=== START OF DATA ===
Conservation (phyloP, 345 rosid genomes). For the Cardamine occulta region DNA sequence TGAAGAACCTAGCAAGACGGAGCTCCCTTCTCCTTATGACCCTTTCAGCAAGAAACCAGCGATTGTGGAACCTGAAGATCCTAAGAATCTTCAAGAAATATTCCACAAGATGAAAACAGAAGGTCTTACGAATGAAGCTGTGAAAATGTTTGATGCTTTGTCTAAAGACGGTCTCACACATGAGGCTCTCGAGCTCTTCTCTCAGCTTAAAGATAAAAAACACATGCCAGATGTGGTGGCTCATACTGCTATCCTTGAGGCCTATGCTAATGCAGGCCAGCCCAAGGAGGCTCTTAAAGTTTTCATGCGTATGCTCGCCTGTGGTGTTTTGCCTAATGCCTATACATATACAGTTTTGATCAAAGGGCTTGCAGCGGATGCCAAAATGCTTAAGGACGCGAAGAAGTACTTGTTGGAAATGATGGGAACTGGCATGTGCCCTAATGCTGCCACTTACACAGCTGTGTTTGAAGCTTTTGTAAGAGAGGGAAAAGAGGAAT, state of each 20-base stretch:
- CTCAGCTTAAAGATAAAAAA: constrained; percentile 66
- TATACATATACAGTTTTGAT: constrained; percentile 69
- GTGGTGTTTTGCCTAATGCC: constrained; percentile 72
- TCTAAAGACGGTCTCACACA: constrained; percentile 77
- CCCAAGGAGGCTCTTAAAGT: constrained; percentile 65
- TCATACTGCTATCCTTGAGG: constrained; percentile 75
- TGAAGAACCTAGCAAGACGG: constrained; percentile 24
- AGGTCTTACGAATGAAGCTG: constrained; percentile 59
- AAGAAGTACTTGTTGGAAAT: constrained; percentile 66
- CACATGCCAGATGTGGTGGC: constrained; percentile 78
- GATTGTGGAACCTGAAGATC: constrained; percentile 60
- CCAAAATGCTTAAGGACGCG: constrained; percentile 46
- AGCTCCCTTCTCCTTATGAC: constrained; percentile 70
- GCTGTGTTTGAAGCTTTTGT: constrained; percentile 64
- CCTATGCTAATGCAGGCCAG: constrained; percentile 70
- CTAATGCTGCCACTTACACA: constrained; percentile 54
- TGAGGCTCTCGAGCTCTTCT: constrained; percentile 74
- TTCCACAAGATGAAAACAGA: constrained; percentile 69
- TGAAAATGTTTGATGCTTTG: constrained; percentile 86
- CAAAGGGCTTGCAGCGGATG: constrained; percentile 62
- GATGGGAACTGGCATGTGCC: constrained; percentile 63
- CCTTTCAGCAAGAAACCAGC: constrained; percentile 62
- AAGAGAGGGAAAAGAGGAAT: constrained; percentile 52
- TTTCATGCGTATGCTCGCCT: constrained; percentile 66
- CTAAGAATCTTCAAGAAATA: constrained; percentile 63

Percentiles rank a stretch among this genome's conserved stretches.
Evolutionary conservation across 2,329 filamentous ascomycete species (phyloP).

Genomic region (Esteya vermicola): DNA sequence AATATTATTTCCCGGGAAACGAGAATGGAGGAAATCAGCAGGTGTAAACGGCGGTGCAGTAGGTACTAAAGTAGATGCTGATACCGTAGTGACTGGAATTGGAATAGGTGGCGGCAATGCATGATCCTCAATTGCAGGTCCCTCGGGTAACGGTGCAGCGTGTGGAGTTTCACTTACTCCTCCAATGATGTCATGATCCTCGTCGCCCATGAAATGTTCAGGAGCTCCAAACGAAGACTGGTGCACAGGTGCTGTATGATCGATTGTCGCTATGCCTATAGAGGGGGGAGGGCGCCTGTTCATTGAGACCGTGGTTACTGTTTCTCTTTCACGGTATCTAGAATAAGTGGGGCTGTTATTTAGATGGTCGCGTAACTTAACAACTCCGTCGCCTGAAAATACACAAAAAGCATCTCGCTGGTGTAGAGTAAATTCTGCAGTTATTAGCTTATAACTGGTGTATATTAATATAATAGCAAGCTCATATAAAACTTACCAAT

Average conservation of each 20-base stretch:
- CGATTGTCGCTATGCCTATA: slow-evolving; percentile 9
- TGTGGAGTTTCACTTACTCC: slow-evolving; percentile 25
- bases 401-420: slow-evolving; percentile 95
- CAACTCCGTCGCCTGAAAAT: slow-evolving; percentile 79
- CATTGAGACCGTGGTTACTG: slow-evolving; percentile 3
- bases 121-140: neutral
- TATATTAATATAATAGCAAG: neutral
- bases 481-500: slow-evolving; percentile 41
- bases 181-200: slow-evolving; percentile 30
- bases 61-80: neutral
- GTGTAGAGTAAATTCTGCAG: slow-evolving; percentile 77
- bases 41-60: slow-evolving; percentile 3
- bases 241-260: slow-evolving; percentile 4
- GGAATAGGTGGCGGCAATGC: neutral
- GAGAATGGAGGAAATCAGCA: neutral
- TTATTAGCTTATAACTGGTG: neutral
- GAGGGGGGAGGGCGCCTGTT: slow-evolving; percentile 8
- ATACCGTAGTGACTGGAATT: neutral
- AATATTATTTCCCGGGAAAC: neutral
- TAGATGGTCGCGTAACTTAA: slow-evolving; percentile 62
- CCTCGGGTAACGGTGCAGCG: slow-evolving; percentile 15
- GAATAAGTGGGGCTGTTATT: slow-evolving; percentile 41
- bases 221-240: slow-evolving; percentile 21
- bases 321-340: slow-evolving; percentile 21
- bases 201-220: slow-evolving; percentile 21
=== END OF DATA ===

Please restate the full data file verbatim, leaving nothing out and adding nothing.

Conservation (phyloP, 345 rosid genomes). For the Cardamine occulta region DNA sequence TGAAGAACCTAGCAAGACGGAGCTCCCTTCTCCTTATGACCCTTTCAGCAAGAAACCAGCGATTGTGGAACCTGAAGATCCTAAGAATCTTCAAGAAATATTCCACAAGATGAAAACAGAAGGTCTTACGAATGAAGCTGTGAAAATGTTTGATGCTTTGTCTAAAGACGGTCTCACACATGAGGCTCTCGAGCTCTTCTCTCAGCTTAAAGATAAAAAACACATGCCAGATGTGGTGGCTCATACTGCTATCCTTGAGGCCTATGCTAATGCAGGCCAGCCCAAGGAGGCTCTTAAAGTTTTCATGCGTATGCTCGCCTGTGGTGTTTTGCCTAATGCCTATACATATACAGTTTTGATCAAAGGGCTTGCAGCGGATGCCAAAATGCTTAAGGACGCGAAGAAGTACTTGTTGGAAATGATGGGAACTGGCATGTGCCCTAATGCTGCCACTTACACAGCTGTGTTTGAAGCTTTTGTAAGAGAGGGAAAAGAGGAAT, state of each 20-base stretch:
- CTCAGCTTAAAGATAAAAAA: constrained; percentile 66
- TATACATATACAGTTTTGAT: constrained; percentile 69
- GTGGTGTTTTGCCTAATGCC: constrained; percentile 72
- TCTAAAGACGGTCTCACACA: constrained; percentile 77
- CCCAAGGAGGCTCTTAAAGT: constrained; percentile 65
- TCATACTGCTATCCTTGAGG: constrained; percentile 75
- TGAAGAACCTAGCAAGACGG: constrained; percentile 24
- AGGTCTTACGAATGAAGCTG: constrained; percentile 59
- AAGAAGTACTTGTTGGAAAT: constrained; percentile 66
- CACATGCCAGATGTGGTGGC: constrained; percentile 78
- GATTGTGGAACCTGAAGATC: constrained; percentile 60
- CCAAAATGCTTAAGGACGCG: constrained; percentile 46
- AGCTCCCTTCTCCTTATGAC: constrained; percentile 70
- GCTGTGTTTGAAGCTTTTGT: constrained; percentile 64
- CCTATGCTAATGCAGGCCAG: constrained; percentile 70
- CTAATGCTGCCACTTACACA: constrained; percentile 54
- TGAGGCTCTCGAGCTCTTCT: constrained; percentile 74
- TTCCACAAGATGAAAACAGA: constrained; percentile 69
- TGAAAATGTTTGATGCTTTG: constrained; percentile 86
- CAAAGGGCTTGCAGCGGATG: constrained; percentile 62
- GATGGGAACTGGCATGTGCC: constrained; percentile 63
- CCTTTCAGCAAGAAACCAGC: constrained; percentile 62
- AAGAGAGGGAAAAGAGGAAT: constrained; percentile 52
- TTTCATGCGTATGCTCGCCT: constrained; percentile 66
- CTAAGAATCTTCAAGAAATA: constrained; percentile 63

Percentiles rank a stretch among this genome's conserved stretches.
Evolutionary conservation across 2,329 filamentous ascomycete species (phyloP).

Genomic region (Esteya vermicola): DNA sequence AATATTATTTCCCGGGAAACGAGAATGGAGGAAATCAGCAGGTGTAAACGGCGGTGCAGTAGGTACTAAAGTAGATGCTGATACCGTAGTGACTGGAATTGGAATAGGTGGCGGCAATGCATGATCCTCAATTGCAGGTCCCTCGGGTAACGGTGCAGCGTGTGGAGTTTCACTTACTCCTCCAATGATGTCATGATCCTCGTCGCCCATGAAATGTTCAGGAGCTCCAAACGAAGACTGGTGCACAGGTGCTGTATGATCGATTGTCGCTATGCCTATAGAGGGGGGAGGGCGCCTGTTCATTGAGACCGTGGTTACTGTTTCTCTTTCACGGTATCTAGAATAAGTGGGGCTGTTATTTAGATGGTCGCGTAACTTAACAACTCCGTCGCCTGAAAATACACAAAAAGCATCTCGCTGGTGTAGAGTAAATTCTGCAGTTATTAGCTTATAACTGGTGTATATTAATATAATAGCAAGCTCATATAAAACTTACCAAT

Average conservation of each 20-base stretch:
- CGATTGTCGCTATGCCTATA: slow-evolving; percentile 9
- TGTGGAGTTTCACTTACTCC: slow-evolving; percentile 25
- bases 401-420: slow-evolving; percentile 95
- CAACTCCGTCGCCTGAAAAT: slow-evolving; percentile 79
- CATTGAGACCGTGGTTACTG: slow-evolving; percentile 3
- bases 121-140: neutral
- TATATTAATATAATAGCAAG: neutral
- bases 481-500: slow-evolving; percentile 41
- bases 181-200: slow-evolving; percentile 30
- bases 61-80: neutral
- GTGTAGAGTAAATTCTGCAG: slow-evolving; percentile 77
- bases 41-60: slow-evolving; percentile 3
- bases 241-260: slow-evolving; percentile 4
- GGAATAGGTGGCGGCAATGC: neutral
- GAGAATGGAGGAAATCAGCA: neutral
- TTATTAGCTTATAACTGGTG: neutral
- GAGGGGGGAGGGCGCCTGTT: slow-evolving; percentile 8
- ATACCGTAGTGACTGGAATT: neutral
- AATATTATTTCCCGGGAAAC: neutral
- TAGATGGTCGCGTAACTTAA: slow-evolving; percentile 62
- CCTCGGGTAACGGTGCAGCG: slow-evolving; percentile 15
- GAATAAGTGGGGCTGTTATT: slow-evolving; percentile 41
- bases 221-240: slow-evolving; percentile 21
- bases 321-340: slow-evolving; percentile 21
- bases 201-220: slow-evolving; percentile 21